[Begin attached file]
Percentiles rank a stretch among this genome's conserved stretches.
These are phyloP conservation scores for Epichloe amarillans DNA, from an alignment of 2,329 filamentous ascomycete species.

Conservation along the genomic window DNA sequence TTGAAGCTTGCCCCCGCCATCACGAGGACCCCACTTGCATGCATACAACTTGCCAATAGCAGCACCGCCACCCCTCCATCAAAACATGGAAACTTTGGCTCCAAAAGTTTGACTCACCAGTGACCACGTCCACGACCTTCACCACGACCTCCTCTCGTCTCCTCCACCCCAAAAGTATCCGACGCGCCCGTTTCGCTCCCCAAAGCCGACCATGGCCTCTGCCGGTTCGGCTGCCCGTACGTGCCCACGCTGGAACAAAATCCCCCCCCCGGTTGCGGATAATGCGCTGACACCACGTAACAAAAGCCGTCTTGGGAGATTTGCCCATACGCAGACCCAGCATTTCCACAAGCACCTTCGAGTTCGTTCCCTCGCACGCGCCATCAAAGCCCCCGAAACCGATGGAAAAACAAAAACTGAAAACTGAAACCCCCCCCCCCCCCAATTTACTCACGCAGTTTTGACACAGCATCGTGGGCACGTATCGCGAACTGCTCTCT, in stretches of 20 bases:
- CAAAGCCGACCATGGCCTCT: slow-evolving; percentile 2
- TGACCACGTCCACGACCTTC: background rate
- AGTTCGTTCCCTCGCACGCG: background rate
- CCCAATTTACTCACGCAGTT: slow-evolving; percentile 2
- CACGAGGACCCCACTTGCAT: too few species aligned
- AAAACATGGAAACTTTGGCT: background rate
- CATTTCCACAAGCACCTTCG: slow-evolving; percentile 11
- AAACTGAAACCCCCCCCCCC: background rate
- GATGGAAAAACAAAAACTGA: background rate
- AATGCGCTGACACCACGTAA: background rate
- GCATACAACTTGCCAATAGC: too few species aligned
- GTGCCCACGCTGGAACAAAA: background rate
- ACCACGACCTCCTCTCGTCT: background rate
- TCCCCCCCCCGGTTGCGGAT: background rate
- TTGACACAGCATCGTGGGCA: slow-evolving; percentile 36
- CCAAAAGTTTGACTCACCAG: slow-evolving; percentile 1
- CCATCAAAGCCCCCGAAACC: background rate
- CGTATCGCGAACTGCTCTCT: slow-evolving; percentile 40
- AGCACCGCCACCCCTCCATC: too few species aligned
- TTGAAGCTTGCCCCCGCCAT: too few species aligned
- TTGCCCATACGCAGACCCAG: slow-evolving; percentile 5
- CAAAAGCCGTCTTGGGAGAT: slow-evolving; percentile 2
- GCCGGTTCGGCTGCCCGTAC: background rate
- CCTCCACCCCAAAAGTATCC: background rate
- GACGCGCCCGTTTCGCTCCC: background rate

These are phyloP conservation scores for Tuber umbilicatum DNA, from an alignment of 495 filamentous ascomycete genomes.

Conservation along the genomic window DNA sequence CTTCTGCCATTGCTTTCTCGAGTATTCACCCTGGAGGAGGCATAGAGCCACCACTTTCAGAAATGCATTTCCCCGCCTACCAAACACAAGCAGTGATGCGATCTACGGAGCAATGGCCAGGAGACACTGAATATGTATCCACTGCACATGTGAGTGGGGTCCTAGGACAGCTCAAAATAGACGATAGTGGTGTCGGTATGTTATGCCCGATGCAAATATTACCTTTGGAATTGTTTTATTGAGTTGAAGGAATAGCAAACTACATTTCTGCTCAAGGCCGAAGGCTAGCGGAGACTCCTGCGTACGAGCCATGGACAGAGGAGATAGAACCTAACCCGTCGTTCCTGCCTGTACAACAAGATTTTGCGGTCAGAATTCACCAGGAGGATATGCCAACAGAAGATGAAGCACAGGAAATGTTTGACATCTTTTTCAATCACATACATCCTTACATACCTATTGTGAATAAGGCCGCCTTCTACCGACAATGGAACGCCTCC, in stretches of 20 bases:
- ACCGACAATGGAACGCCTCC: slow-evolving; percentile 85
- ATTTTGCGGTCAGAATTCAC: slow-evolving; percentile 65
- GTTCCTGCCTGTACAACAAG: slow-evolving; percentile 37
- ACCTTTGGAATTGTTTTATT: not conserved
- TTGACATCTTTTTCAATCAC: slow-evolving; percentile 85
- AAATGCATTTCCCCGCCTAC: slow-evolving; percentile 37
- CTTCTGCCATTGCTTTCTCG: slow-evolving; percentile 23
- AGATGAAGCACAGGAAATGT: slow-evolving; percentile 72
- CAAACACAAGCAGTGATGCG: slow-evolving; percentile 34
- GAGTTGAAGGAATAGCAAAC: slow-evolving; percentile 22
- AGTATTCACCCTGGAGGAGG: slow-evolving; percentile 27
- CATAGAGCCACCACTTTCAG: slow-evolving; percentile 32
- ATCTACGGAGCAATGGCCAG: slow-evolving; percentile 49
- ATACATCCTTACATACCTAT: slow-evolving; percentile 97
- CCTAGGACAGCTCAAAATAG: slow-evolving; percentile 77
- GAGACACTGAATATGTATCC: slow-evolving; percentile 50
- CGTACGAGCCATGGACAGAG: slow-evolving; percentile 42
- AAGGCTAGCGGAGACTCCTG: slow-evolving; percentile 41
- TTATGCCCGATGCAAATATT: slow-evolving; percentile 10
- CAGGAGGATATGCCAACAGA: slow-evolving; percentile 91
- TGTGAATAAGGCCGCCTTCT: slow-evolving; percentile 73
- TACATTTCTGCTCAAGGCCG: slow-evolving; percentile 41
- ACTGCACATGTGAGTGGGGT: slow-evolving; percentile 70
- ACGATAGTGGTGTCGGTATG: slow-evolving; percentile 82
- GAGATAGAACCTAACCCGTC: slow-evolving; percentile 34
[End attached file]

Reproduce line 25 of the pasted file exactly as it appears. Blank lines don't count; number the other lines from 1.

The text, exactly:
- CAAAAGCCGTCTTGGGAGAT: slow-evolving; percentile 2